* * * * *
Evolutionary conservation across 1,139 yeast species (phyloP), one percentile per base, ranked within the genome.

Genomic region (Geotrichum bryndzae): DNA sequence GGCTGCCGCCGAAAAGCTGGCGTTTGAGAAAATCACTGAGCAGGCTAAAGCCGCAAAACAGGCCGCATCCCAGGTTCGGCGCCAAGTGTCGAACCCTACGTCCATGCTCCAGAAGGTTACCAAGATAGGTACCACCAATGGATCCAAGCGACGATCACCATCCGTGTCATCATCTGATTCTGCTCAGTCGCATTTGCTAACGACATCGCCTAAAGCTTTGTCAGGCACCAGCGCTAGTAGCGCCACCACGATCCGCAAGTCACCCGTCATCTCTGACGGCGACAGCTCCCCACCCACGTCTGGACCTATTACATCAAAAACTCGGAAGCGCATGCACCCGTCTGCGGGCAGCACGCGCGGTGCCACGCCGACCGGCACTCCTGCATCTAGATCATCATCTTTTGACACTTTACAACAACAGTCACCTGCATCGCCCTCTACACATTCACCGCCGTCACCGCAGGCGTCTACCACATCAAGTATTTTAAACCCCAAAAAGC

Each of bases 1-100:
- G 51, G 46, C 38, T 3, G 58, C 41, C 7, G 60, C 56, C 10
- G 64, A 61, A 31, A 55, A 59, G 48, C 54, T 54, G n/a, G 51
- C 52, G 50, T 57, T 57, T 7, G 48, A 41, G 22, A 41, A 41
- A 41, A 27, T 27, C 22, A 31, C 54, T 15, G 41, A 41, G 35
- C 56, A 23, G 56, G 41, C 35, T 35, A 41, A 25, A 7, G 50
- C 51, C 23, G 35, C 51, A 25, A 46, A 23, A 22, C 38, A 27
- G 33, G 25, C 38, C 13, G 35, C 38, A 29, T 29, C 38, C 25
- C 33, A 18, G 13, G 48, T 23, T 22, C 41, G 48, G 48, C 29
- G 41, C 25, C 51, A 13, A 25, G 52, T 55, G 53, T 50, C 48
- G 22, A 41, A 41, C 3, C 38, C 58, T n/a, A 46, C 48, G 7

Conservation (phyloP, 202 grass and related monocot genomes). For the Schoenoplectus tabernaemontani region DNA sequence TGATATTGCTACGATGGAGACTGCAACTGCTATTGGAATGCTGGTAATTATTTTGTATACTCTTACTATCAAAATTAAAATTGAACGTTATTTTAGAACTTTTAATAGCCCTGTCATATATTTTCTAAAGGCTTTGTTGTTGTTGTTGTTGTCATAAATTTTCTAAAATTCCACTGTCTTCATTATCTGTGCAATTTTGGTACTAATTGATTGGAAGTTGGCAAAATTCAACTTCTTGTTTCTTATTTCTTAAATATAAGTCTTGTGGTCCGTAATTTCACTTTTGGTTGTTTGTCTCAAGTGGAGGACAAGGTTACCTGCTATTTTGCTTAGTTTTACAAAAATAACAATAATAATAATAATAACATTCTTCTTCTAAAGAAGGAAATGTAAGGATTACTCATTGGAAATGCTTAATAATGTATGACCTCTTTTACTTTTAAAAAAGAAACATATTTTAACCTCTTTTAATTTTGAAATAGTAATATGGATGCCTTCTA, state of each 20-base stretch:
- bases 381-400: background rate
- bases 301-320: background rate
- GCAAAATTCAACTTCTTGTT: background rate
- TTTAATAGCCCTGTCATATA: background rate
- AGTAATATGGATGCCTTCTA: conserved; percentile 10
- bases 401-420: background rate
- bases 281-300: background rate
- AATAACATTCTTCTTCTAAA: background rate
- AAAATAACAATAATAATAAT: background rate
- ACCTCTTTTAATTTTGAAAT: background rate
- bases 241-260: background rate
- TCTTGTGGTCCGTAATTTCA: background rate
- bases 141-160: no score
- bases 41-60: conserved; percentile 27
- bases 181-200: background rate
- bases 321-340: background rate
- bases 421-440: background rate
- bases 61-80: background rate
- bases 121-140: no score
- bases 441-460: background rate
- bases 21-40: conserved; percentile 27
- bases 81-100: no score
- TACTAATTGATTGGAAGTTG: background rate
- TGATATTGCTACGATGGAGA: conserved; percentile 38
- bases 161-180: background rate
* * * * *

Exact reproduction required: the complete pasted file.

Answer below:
Evolutionary conservation across 1,139 yeast species (phyloP), one percentile per base, ranked within the genome.

Genomic region (Geotrichum bryndzae): DNA sequence GGCTGCCGCCGAAAAGCTGGCGTTTGAGAAAATCACTGAGCAGGCTAAAGCCGCAAAACAGGCCGCATCCCAGGTTCGGCGCCAAGTGTCGAACCCTACGTCCATGCTCCAGAAGGTTACCAAGATAGGTACCACCAATGGATCCAAGCGACGATCACCATCCGTGTCATCATCTGATTCTGCTCAGTCGCATTTGCTAACGACATCGCCTAAAGCTTTGTCAGGCACCAGCGCTAGTAGCGCCACCACGATCCGCAAGTCACCCGTCATCTCTGACGGCGACAGCTCCCCACCCACGTCTGGACCTATTACATCAAAAACTCGGAAGCGCATGCACCCGTCTGCGGGCAGCACGCGCGGTGCCACGCCGACCGGCACTCCTGCATCTAGATCATCATCTTTTGACACTTTACAACAACAGTCACCTGCATCGCCCTCTACACATTCACCGCCGTCACCGCAGGCGTCTACCACATCAAGTATTTTAAACCCCAAAAAGC

Each of bases 1-100:
- G 51, G 46, C 38, T 3, G 58, C 41, C 7, G 60, C 56, C 10
- G 64, A 61, A 31, A 55, A 59, G 48, C 54, T 54, G n/a, G 51
- C 52, G 50, T 57, T 57, T 7, G 48, A 41, G 22, A 41, A 41
- A 41, A 27, T 27, C 22, A 31, C 54, T 15, G 41, A 41, G 35
- C 56, A 23, G 56, G 41, C 35, T 35, A 41, A 25, A 7, G 50
- C 51, C 23, G 35, C 51, A 25, A 46, A 23, A 22, C 38, A 27
- G 33, G 25, C 38, C 13, G 35, C 38, A 29, T 29, C 38, C 25
- C 33, A 18, G 13, G 48, T 23, T 22, C 41, G 48, G 48, C 29
- G 41, C 25, C 51, A 13, A 25, G 52, T 55, G 53, T 50, C 48
- G 22, A 41, A 41, C 3, C 38, C 58, T n/a, A 46, C 48, G 7

Conservation (phyloP, 202 grass and related monocot genomes). For the Schoenoplectus tabernaemontani region DNA sequence TGATATTGCTACGATGGAGACTGCAACTGCTATTGGAATGCTGGTAATTATTTTGTATACTCTTACTATCAAAATTAAAATTGAACGTTATTTTAGAACTTTTAATAGCCCTGTCATATATTTTCTAAAGGCTTTGTTGTTGTTGTTGTTGTCATAAATTTTCTAAAATTCCACTGTCTTCATTATCTGTGCAATTTTGGTACTAATTGATTGGAAGTTGGCAAAATTCAACTTCTTGTTTCTTATTTCTTAAATATAAGTCTTGTGGTCCGTAATTTCACTTTTGGTTGTTTGTCTCAAGTGGAGGACAAGGTTACCTGCTATTTTGCTTAGTTTTACAAAAATAACAATAATAATAATAATAACATTCTTCTTCTAAAGAAGGAAATGTAAGGATTACTCATTGGAAATGCTTAATAATGTATGACCTCTTTTACTTTTAAAAAAGAAACATATTTTAACCTCTTTTAATTTTGAAATAGTAATATGGATGCCTTCTA, state of each 20-base stretch:
- bases 381-400: background rate
- bases 301-320: background rate
- GCAAAATTCAACTTCTTGTT: background rate
- TTTAATAGCCCTGTCATATA: background rate
- AGTAATATGGATGCCTTCTA: conserved; percentile 10
- bases 401-420: background rate
- bases 281-300: background rate
- AATAACATTCTTCTTCTAAA: background rate
- AAAATAACAATAATAATAAT: background rate
- ACCTCTTTTAATTTTGAAAT: background rate
- bases 241-260: background rate
- TCTTGTGGTCCGTAATTTCA: background rate
- bases 141-160: no score
- bases 41-60: conserved; percentile 27
- bases 181-200: background rate
- bases 321-340: background rate
- bases 421-440: background rate
- bases 61-80: background rate
- bases 121-140: no score
- bases 441-460: background rate
- bases 21-40: conserved; percentile 27
- bases 81-100: no score
- TACTAATTGATTGGAAGTTG: background rate
- TGATATTGCTACGATGGAGA: conserved; percentile 38
- bases 161-180: background rate